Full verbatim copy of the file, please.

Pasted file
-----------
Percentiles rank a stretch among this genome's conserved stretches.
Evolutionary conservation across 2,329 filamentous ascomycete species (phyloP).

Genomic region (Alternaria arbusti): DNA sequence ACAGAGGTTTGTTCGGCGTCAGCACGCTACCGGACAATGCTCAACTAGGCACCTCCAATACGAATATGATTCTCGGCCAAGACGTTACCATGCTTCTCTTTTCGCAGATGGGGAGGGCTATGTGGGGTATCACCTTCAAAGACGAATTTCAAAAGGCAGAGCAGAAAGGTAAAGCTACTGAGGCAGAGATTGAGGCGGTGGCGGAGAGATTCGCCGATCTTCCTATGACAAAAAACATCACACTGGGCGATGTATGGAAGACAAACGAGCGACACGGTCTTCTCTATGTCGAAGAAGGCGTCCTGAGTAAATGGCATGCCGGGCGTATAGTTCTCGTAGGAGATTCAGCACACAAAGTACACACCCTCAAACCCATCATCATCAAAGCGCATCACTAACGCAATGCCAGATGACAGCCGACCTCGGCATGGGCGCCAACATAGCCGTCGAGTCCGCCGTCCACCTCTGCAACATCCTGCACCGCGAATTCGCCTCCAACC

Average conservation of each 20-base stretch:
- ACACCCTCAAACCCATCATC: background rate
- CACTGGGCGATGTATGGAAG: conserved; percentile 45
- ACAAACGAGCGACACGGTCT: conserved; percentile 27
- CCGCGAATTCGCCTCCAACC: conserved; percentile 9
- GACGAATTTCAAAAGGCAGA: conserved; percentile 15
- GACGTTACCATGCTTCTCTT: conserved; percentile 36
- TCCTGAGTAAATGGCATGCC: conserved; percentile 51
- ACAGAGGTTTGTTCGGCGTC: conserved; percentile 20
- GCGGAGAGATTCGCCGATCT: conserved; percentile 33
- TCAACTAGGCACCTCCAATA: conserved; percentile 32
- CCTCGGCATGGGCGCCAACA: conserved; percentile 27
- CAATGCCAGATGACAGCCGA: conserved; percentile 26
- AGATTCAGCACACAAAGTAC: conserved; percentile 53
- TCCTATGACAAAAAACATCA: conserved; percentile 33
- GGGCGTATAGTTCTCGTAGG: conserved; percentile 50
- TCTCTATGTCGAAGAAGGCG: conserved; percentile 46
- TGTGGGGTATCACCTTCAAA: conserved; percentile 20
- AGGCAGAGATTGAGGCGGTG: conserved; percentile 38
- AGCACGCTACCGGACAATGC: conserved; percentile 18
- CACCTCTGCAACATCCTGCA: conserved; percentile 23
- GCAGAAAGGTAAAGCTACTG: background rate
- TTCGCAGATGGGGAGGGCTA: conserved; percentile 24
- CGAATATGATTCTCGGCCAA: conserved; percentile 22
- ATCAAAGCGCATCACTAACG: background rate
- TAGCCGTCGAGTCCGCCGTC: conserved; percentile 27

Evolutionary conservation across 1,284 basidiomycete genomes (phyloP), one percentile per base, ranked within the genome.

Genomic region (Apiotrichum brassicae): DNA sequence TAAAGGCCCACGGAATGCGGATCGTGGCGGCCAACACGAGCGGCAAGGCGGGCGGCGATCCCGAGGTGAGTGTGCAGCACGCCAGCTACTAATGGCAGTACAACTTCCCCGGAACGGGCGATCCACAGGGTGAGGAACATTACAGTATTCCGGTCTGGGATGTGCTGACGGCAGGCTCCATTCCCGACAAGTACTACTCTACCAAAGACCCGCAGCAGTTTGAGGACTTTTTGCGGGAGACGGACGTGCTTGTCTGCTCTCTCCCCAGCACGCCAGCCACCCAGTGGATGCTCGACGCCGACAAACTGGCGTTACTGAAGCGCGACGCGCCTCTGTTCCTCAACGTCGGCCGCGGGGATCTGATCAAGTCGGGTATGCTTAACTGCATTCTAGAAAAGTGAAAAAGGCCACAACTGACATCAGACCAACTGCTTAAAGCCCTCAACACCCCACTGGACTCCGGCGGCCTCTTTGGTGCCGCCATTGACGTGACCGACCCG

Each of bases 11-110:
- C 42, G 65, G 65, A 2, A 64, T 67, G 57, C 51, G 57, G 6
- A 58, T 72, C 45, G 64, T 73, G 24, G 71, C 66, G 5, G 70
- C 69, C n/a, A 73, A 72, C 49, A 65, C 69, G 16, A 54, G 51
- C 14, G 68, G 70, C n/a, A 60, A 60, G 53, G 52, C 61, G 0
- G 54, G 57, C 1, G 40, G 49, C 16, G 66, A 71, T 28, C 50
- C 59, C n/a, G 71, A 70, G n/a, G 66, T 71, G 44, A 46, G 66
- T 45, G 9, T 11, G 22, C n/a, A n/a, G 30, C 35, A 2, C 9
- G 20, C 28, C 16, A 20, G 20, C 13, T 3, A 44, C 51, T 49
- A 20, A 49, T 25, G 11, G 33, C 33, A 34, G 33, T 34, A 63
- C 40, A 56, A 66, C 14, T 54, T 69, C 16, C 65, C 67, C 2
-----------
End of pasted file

Percentiles rank a stretch among this genome's conserved stretches.
Evolutionary conservation across 2,329 filamentous ascomycete species (phyloP).

Genomic region (Alternaria arbusti): DNA sequence ACAGAGGTTTGTTCGGCGTCAGCACGCTACCGGACAATGCTCAACTAGGCACCTCCAATACGAATATGATTCTCGGCCAAGACGTTACCATGCTTCTCTTTTCGCAGATGGGGAGGGCTATGTGGGGTATCACCTTCAAAGACGAATTTCAAAAGGCAGAGCAGAAAGGTAAAGCTACTGAGGCAGAGATTGAGGCGGTGGCGGAGAGATTCGCCGATCTTCCTATGACAAAAAACATCACACTGGGCGATGTATGGAAGACAAACGAGCGACACGGTCTTCTCTATGTCGAAGAAGGCGTCCTGAGTAAATGGCATGCCGGGCGTATAGTTCTCGTAGGAGATTCAGCACACAAAGTACACACCCTCAAACCCATCATCATCAAAGCGCATCACTAACGCAATGCCAGATGACAGCCGACCTCGGCATGGGCGCCAACATAGCCGTCGAGTCCGCCGTCCACCTCTGCAACATCCTGCACCGCGAATTCGCCTCCAACC

Average conservation of each 20-base stretch:
- ACACCCTCAAACCCATCATC: background rate
- CACTGGGCGATGTATGGAAG: conserved; percentile 45
- ACAAACGAGCGACACGGTCT: conserved; percentile 27
- CCGCGAATTCGCCTCCAACC: conserved; percentile 9
- GACGAATTTCAAAAGGCAGA: conserved; percentile 15
- GACGTTACCATGCTTCTCTT: conserved; percentile 36
- TCCTGAGTAAATGGCATGCC: conserved; percentile 51
- ACAGAGGTTTGTTCGGCGTC: conserved; percentile 20
- GCGGAGAGATTCGCCGATCT: conserved; percentile 33
- TCAACTAGGCACCTCCAATA: conserved; percentile 32
- CCTCGGCATGGGCGCCAACA: conserved; percentile 27
- CAATGCCAGATGACAGCCGA: conserved; percentile 26
- AGATTCAGCACACAAAGTAC: conserved; percentile 53
- TCCTATGACAAAAAACATCA: conserved; percentile 33
- GGGCGTATAGTTCTCGTAGG: conserved; percentile 50
- TCTCTATGTCGAAGAAGGCG: conserved; percentile 46
- TGTGGGGTATCACCTTCAAA: conserved; percentile 20
- AGGCAGAGATTGAGGCGGTG: conserved; percentile 38
- AGCACGCTACCGGACAATGC: conserved; percentile 18
- CACCTCTGCAACATCCTGCA: conserved; percentile 23
- GCAGAAAGGTAAAGCTACTG: background rate
- TTCGCAGATGGGGAGGGCTA: conserved; percentile 24
- CGAATATGATTCTCGGCCAA: conserved; percentile 22
- ATCAAAGCGCATCACTAACG: background rate
- TAGCCGTCGAGTCCGCCGTC: conserved; percentile 27

Evolutionary conservation across 1,284 basidiomycete genomes (phyloP), one percentile per base, ranked within the genome.

Genomic region (Apiotrichum brassicae): DNA sequence TAAAGGCCCACGGAATGCGGATCGTGGCGGCCAACACGAGCGGCAAGGCGGGCGGCGATCCCGAGGTGAGTGTGCAGCACGCCAGCTACTAATGGCAGTACAACTTCCCCGGAACGGGCGATCCACAGGGTGAGGAACATTACAGTATTCCGGTCTGGGATGTGCTGACGGCAGGCTCCATTCCCGACAAGTACTACTCTACCAAAGACCCGCAGCAGTTTGAGGACTTTTTGCGGGAGACGGACGTGCTTGTCTGCTCTCTCCCCAGCACGCCAGCCACCCAGTGGATGCTCGACGCCGACAAACTGGCGTTACTGAAGCGCGACGCGCCTCTGTTCCTCAACGTCGGCCGCGGGGATCTGATCAAGTCGGGTATGCTTAACTGCATTCTAGAAAAGTGAAAAAGGCCACAACTGACATCAGACCAACTGCTTAAAGCCCTCAACACCCCACTGGACTCCGGCGGCCTCTTTGGTGCCGCCATTGACGTGACCGACCCG

Each of bases 11-110:
- C 42, G 65, G 65, A 2, A 64, T 67, G 57, C 51, G 57, G 6
- A 58, T 72, C 45, G 64, T 73, G 24, G 71, C 66, G 5, G 70
- C 69, C n/a, A 73, A 72, C 49, A 65, C 69, G 16, A 54, G 51
- C 14, G 68, G 70, C n/a, A 60, A 60, G 53, G 52, C 61, G 0
- G 54, G 57, C 1, G 40, G 49, C 16, G 66, A 71, T 28, C 50
- C 59, C n/a, G 71, A 70, G n/a, G 66, T 71, G 44, A 46, G 66
- T 45, G 9, T 11, G 22, C n/a, A n/a, G 30, C 35, A 2, C 9
- G 20, C 28, C 16, A 20, G 20, C 13, T 3, A 44, C 51, T 49
- A 20, A 49, T 25, G 11, G 33, C 33, A 34, G 33, T 34, A 63
- C 40, A 56, A 66, C 14, T 54, T 69, C 16, C 65, C 67, C 2